These strange-looking animals are the only mammal that has a hard shell. This leathery shell is tough and flexible with armor-like plates. The Spanish word for “armadillo” is “little armored one”!
Armadillos are nocturnal animals and active at night. They are not social animals, spending a majority of their lives alone, and only get together to mate or keep warm. They often spend 16 hours a day sleeping.
Armadillos do not hibernate and are not able to store fat as insulation against the cold. That is why these animals prefer temperate climates, as they cannot endure prolonged freezing weather. These strange- looking creatures are related to sloths and are close cousins to anteaters. Their barbed, sticky tongue makes it easy to attack ant hills just like anteaters.
Armadillos can be very destructive as they use their powerful claws and pointed snouts to root in the soil and dig holes. Their long heads create a cone-shaped pit about 3-4 inches deep with a large amount of dirt encircling it. Raccoons also dig and their holes may look similar to damage caused by armadillos. The difference is raccoons use hand-like paws to dig and the shape of the dirt mound they create is different. Also, raccoons can tear up an entire lawn, while armadillos damage areas along the edges of a path or in the garden. It is easy for a trained wildlife professional to spot the difference between damage by raccoons and damage by armadillos.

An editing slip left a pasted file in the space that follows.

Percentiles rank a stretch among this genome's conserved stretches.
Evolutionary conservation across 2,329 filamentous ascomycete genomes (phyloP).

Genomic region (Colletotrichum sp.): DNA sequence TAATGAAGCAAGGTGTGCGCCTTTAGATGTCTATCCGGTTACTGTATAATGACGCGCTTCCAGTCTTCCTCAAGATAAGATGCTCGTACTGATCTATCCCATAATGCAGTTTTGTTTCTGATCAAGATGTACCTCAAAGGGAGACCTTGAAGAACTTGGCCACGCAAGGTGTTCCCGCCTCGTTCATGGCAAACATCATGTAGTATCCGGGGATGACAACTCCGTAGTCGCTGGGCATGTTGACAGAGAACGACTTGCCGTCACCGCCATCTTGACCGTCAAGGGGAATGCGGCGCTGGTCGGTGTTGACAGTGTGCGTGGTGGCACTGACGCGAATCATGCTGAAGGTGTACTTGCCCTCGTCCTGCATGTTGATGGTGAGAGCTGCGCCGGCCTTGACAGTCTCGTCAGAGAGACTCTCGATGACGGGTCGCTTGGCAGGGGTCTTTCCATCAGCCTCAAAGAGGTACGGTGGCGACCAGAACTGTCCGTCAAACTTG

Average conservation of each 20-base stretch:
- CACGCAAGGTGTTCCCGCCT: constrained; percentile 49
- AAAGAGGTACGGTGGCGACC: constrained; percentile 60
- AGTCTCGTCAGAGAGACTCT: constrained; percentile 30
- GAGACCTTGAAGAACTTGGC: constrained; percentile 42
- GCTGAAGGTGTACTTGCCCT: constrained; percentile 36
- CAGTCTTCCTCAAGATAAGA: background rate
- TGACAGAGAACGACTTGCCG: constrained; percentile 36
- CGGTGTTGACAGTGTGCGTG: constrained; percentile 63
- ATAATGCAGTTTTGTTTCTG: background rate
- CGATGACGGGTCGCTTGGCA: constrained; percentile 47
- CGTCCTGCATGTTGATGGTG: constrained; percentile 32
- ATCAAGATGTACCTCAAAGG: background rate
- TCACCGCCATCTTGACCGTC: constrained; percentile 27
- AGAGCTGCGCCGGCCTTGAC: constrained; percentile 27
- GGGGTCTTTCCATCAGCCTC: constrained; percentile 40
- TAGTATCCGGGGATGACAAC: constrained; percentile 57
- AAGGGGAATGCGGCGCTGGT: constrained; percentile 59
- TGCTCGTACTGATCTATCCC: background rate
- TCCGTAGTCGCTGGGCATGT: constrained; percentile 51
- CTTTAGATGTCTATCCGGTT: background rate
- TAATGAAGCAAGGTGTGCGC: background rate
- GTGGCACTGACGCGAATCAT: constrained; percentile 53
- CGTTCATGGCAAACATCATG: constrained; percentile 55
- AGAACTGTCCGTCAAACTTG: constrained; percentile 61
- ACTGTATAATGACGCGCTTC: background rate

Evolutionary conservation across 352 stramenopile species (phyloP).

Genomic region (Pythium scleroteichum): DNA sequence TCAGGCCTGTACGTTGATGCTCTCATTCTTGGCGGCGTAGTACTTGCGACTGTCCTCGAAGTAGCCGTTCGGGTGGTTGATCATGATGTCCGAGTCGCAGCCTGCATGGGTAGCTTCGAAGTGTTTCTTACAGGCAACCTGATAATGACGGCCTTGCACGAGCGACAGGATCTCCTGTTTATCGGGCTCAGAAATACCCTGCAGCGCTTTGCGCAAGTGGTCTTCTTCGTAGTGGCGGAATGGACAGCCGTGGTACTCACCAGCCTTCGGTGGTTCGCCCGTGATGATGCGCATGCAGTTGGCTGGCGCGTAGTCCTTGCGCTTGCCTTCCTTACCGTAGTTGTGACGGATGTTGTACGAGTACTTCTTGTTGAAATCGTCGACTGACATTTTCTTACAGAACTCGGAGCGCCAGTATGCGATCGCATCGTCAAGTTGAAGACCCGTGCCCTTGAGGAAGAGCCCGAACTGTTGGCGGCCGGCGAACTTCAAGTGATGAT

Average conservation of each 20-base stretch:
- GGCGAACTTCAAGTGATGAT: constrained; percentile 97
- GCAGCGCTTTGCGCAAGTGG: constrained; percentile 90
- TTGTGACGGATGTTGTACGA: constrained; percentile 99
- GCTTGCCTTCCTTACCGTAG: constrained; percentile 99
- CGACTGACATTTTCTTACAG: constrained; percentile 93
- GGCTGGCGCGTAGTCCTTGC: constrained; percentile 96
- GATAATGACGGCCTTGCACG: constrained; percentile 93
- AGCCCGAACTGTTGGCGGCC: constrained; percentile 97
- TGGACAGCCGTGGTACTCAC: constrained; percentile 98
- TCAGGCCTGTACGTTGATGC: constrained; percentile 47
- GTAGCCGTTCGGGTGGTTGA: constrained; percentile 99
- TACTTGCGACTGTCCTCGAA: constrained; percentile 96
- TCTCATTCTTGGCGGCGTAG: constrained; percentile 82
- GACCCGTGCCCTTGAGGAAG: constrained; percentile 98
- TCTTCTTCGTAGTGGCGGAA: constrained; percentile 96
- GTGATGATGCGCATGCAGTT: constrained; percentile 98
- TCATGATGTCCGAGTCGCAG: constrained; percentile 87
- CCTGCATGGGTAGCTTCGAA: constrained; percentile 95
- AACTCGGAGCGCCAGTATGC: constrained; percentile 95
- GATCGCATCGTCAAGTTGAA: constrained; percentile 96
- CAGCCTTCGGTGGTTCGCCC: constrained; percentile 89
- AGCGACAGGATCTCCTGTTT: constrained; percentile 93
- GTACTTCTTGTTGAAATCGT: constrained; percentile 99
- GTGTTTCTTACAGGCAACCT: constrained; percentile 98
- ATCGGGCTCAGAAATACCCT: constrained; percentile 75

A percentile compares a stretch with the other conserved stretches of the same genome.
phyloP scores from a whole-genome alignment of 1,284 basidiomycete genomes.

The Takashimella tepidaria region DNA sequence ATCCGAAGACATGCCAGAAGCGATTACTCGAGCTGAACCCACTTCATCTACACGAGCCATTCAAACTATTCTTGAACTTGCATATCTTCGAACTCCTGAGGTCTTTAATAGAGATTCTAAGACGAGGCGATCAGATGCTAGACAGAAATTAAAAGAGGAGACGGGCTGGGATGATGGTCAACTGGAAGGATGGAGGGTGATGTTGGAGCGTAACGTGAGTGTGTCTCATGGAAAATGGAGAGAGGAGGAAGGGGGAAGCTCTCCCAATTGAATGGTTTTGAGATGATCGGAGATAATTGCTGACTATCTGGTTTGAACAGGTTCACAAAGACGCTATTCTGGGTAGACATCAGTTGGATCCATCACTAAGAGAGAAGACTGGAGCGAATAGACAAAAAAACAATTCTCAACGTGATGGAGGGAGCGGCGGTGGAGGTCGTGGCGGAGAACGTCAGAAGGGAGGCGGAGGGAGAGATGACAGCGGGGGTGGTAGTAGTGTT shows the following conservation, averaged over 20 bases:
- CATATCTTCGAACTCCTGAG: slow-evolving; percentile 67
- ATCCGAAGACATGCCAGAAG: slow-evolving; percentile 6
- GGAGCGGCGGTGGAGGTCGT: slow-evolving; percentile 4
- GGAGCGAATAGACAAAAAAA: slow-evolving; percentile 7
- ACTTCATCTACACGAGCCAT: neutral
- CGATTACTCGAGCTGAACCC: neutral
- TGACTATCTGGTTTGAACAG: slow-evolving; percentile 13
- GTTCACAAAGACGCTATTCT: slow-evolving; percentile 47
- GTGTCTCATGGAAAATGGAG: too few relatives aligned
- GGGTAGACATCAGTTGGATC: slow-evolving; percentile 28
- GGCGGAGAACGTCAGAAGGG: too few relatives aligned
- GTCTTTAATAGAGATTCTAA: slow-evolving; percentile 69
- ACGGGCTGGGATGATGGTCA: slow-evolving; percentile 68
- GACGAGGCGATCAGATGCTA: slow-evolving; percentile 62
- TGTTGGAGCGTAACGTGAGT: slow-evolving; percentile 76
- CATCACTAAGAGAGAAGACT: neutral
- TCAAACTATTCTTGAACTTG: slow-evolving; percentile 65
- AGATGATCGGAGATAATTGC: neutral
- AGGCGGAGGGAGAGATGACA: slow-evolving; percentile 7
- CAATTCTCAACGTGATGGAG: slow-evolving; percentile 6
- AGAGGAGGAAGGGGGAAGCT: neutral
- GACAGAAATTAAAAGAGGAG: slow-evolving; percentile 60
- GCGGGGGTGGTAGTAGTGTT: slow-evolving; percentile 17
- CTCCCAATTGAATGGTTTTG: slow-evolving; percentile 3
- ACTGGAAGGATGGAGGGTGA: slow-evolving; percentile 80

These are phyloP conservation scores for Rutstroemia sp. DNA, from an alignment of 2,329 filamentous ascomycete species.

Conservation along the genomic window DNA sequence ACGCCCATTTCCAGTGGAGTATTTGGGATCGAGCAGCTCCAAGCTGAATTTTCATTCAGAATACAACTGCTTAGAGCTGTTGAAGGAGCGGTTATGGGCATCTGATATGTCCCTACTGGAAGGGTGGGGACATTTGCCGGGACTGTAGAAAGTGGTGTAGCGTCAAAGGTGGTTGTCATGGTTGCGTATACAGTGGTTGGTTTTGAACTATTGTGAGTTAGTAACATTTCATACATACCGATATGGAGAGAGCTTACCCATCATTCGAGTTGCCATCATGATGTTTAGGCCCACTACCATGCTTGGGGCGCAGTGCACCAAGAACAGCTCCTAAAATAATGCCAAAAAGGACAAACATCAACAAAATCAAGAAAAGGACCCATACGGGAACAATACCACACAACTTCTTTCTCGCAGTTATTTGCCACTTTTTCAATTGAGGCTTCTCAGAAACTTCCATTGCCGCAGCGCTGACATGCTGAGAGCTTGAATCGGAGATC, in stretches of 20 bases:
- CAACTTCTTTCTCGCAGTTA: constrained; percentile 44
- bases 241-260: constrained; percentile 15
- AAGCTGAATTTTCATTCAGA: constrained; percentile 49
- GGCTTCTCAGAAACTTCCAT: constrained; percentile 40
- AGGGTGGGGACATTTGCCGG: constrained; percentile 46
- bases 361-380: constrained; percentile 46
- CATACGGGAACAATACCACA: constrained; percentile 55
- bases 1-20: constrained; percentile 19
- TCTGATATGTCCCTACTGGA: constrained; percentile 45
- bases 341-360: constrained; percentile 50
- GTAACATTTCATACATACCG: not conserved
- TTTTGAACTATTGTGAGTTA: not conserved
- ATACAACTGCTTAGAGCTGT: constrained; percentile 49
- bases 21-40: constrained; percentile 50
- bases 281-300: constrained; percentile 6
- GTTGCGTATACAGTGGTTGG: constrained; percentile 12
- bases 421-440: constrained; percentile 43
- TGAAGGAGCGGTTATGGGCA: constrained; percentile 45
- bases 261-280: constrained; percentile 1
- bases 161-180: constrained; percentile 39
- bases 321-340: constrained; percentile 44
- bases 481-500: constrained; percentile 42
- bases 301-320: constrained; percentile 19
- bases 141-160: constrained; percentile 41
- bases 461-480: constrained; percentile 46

Armadillo reproduction is amazing and quite unique. These animals breed in the Fall, but the embryo remains dormant until the following Spring. The nine-banded armadillo then delivers four identical pups of the same gender from the single embryo! Armadillos are the only mammal to deliver multiple young that form within a single egg.
Armadillo pups are born with their eyes open and quickly become mobile within a few hours of birth. The mother nurses the pups for about two months until they are weaned. The young armadillos remain with the mother until the next breeding season. They are usually mature and ready to mate around two years of age.
Yes, armadillos do have diseases. They carry fleas, ticks and parasitic worms, but the most dangerous disease an armadillo can carry is Leprosy!
The only mammals that can be infected with Leprosy are humans, armadillos, and Mangabey monkeys. Leprosy is not a disease that is immediately noticeable — it can take years for symptoms to manifest.
Regardless of the possible exposure, there are some people who eat armadillo meat and say it tastes like pork! To ensure that the meat is non-infectious, it must be thoroughly cooked well-done. The greatest risk of exposure to the Leprosy virus is during the preparation and cleaning of the meat. It is possible to contract leprosy through contact with the animal’s body fluids and tissue.
We also perform wildlife trapping in Eads TN for rats, mice, squirrels, skunks,
moles, opossums, raccoons, and much more.
So if you have some little visitors you need evicted from your home or property,
give Apex Wildlife Control a call today.
We are happy to help!